Attorneys for Proposition 8 proponents said they would appeal the ruling upholding Walker’s ruling in San Francisco.

“The legal team obviously disagrees with” the ruling, Charles Cooper, lead counsel for the measure’s sponsors, said in an e-mailed statement. “Our legal team will appeal this decision and continue our tireless efforts to defend the will of the people of California to preserve marriage as the union of a man and a woman.”

Walker, now retired from the bench, ruled there was “overwhelming” evidence that Proposition 8, the 2008 amendment to California’s constitution that states marriage is only between a man and a woman, violates equal protection rights.

Walker disclosed in April that he has been in a 10-year relationship with a man. He said he never considered recusing himself from the Proposition 8 case and didn’t consider his relationship relevant to it. Walker’s ruling was put on hold pending an appeal.

Ware said the Proposition 8 case could affect the general public in California, though it was based on the characteristics of just some Californians.

“The fact that a federal judge happens to share the same circumstances or characteristics and will only be affected in a similar manner because the judge is a member of the public is not a basis for disqualifying the judge,” he ruled.

Appeal Process

Before it deals with the question of whether Walker’s ruling was erroneous, a federal appeals court in San Francisco said it first needs the California Supreme Court to weigh in on whether the measure’s proponents had the right to defend the law at trial when state officials refused to. Proposition 8 was passed by 52 percent of voters in 2008.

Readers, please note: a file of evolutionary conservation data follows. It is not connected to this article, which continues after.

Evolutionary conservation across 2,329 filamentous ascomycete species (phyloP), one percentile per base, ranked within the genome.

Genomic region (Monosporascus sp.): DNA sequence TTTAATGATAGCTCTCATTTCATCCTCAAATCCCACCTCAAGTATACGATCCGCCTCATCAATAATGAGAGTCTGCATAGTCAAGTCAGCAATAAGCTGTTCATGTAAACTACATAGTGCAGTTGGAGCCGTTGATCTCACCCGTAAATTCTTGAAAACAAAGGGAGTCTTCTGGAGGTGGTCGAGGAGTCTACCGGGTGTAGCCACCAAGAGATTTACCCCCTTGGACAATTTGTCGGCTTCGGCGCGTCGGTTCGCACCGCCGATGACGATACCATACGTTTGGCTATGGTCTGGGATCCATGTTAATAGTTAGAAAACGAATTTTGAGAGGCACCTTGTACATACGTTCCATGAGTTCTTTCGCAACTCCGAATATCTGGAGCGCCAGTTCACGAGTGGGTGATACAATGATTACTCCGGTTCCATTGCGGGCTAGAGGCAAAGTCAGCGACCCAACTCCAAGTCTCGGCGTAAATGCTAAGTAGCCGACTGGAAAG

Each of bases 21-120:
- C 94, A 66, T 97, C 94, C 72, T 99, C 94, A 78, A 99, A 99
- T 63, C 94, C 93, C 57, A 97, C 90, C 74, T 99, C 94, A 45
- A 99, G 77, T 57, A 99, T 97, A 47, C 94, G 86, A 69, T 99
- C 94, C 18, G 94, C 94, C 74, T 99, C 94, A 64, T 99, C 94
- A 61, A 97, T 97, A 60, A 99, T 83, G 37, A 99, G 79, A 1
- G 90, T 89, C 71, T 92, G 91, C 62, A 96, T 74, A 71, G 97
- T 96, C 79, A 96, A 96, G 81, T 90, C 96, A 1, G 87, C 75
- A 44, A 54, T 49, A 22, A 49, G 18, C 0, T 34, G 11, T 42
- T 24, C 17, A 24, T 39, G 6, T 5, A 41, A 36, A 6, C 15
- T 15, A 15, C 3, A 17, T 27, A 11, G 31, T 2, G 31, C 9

Boutrous said yesterday’s ruling could be appealed and an appellate panel would have to consider whether Proposition 8 supporters have “standing” to challenge Ware’s decision.

In the bankruptcy case, the Office of the U.S. Trustee asked a judge to throw it out. The trustee’s office, which oversees bankruptcies, argued that because Balas and Morales are men, the Defense of Marriage Act prohibits the court from recognizing them as a married couple.

Obama, Boehner

President Barack Obama’s administration stopped defending the law in courts, saying it unconstitutionally discriminates against gays and lesbians. That decision prompted House Speaker John Boehner, an Ohio Republican, to authorize the House’s top lawyer to take over that task.

The House Bipartisan Legal Advisory Group, working with the U.S. Trustee, didn’t intervene in the case though it said it was considering doing so, according to the June 13 opinion.

Michael Steel, a spokesman for Boehner, didn’t immediately return a call seeking comment yesterday.

The case is Perry v. Schwarzenegger, 3:09-cv-02292, U.S. District Court, Northern District of California (San Francisco). The bankruptcy case is In re Gene Douglas Balas, 11-17831, U.S Bankruptcy Court, Central District of California (Los Angeles).

--Editors: Michael Hytha, Douglas Wong

To contact the reporters on this story: Karen Gullo in San Francisco at; Steven Church in Wilmington, Delaware, at

To contact the editor responsible for this story: Michael Hytha at; John Pickering at